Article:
Dust or Magic, Tuesday, April 7 2009
Once upon a time there was a small riverine people whose leaders led them up the garden path, over the fence, through a ditch and across several fields and finally into a wood, where they scaled the largest tree they could find — right up into it among the branches. Nobody was left behind or in fact allowed to stay behind if they wanted to. Even old people and people with tiny babies scrambled or were helped up somehow. Some, unfortunately, fell and were injured or killed but most of them got up there, and there they stayed.
Which may sound like an unpromising arrangement. Life was hard, especially on the arms, knees and ankles, especially if you were handicapped in some way (such as by a baby or an old mother) or hadn't managed to collar one of the better branches. Indeed, some people complained at first that life had been perfectly OK in the garden and why on earth come and sit in this bloody tree where you couldn't even go for a piss in comfort? But these were roundly condemned as being woolly idealists. Some were thrown out of the tree and died of their injuries on the ground beneath. Nobody felt confident about going to help them and after a while people decided that this was what life was like and they'd better get on with it.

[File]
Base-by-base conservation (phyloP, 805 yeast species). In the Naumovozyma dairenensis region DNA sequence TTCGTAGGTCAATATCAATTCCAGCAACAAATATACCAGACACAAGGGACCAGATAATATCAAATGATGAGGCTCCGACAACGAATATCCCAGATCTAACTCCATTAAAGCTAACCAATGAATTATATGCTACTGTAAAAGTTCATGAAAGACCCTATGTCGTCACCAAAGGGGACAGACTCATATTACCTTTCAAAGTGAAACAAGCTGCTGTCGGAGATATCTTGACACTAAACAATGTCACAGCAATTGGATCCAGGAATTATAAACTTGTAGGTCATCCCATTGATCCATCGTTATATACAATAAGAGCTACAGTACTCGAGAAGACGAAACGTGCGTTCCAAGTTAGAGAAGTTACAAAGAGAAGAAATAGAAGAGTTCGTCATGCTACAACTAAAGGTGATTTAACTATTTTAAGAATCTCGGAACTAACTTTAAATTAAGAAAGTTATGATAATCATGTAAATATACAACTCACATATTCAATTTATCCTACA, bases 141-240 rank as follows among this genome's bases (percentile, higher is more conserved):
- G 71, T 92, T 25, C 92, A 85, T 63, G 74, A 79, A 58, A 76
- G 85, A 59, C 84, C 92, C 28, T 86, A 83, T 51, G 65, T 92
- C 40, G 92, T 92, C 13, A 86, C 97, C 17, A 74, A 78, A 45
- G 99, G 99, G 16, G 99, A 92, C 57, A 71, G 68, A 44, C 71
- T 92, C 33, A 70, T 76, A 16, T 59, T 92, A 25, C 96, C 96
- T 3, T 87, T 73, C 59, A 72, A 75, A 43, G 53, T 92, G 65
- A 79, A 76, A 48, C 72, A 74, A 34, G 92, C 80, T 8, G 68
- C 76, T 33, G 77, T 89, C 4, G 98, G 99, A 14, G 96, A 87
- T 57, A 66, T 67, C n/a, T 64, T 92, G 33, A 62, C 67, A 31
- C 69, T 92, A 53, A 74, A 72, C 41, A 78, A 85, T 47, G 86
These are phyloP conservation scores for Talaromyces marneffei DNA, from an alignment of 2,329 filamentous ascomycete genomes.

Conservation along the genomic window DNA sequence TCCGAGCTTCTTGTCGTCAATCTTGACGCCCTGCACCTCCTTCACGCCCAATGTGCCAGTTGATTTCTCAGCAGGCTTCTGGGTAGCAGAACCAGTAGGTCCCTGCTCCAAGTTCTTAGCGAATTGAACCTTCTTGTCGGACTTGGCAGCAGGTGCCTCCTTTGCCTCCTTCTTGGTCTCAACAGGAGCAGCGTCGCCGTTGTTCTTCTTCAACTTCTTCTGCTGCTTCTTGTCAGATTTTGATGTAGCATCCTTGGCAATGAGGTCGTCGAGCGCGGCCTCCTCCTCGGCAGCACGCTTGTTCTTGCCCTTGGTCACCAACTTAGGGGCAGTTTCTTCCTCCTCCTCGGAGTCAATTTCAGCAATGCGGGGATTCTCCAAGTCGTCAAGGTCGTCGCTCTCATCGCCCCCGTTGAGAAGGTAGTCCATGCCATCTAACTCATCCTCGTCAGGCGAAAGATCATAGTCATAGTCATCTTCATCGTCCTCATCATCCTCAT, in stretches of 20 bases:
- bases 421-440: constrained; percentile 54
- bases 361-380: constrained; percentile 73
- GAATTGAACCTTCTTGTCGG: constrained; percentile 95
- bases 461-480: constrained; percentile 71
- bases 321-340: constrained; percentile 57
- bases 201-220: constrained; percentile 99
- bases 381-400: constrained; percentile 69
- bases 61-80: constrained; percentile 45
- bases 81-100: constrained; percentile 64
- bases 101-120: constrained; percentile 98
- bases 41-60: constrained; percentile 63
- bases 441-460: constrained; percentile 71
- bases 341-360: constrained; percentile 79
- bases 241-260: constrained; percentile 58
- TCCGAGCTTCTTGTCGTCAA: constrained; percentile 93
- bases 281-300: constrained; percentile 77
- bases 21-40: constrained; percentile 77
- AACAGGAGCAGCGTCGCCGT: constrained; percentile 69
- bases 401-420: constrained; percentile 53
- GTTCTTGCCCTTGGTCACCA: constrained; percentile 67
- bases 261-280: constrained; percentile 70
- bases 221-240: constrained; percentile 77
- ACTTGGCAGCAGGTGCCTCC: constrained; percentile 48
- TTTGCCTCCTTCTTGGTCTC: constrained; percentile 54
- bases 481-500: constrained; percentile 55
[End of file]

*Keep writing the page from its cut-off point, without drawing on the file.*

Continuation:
And to an observer it looked as if life was in some ways not all that bad. Wealth was being created: remarkable tree-houses of great beauty sprouted along the main boughs; much more spectacular houses than anything people had ever built for themselves in the garden. How were these wonderful houses built? They were built by the Shitheads: the people (the majority) who lived precariously in the lower branches and on little perches close to the huge accretions of faeces that surrounded the lower trunk. In their situation, life depended on keeping on the right side of the Big People who lived in the tree-mansions. They were prepared to and did make stupendous feats of endurance and skill for pathetic scraps of comfort. And although many shitheads died of hardship, in childbirth or of disease from the huge piles of faeces above which they lived, some of them seemed to thrive on it all, developing powerful muscles and incredible endurance, in which they learned to take pride. And some of these successful shitheads did in fact come to enjoy lives of privilege and power: as servants and bodyguards for the Big People and as warriors and policemen, with power to kill the tree's enemies and, when necessary, its enemies within: the disaffected and the whingers who, alas, are always with us, it seems. And even the whingers came to believe that although life in the tree was no bed of roses, it was at least infinitely better than the miserable life to be had down on the ground.
So, eventually, the dominant opinon in the tree came to be that this indeed was the ideal life, or at least an infinitely superior life to any other. Or at least it was the only opinion anyone was prepared to utter.
One day, after a very long time, it became clear that the tree was dying. The piles of shit round its base, and the Big People's insistence on having huge fires in their fine houses, were killing it.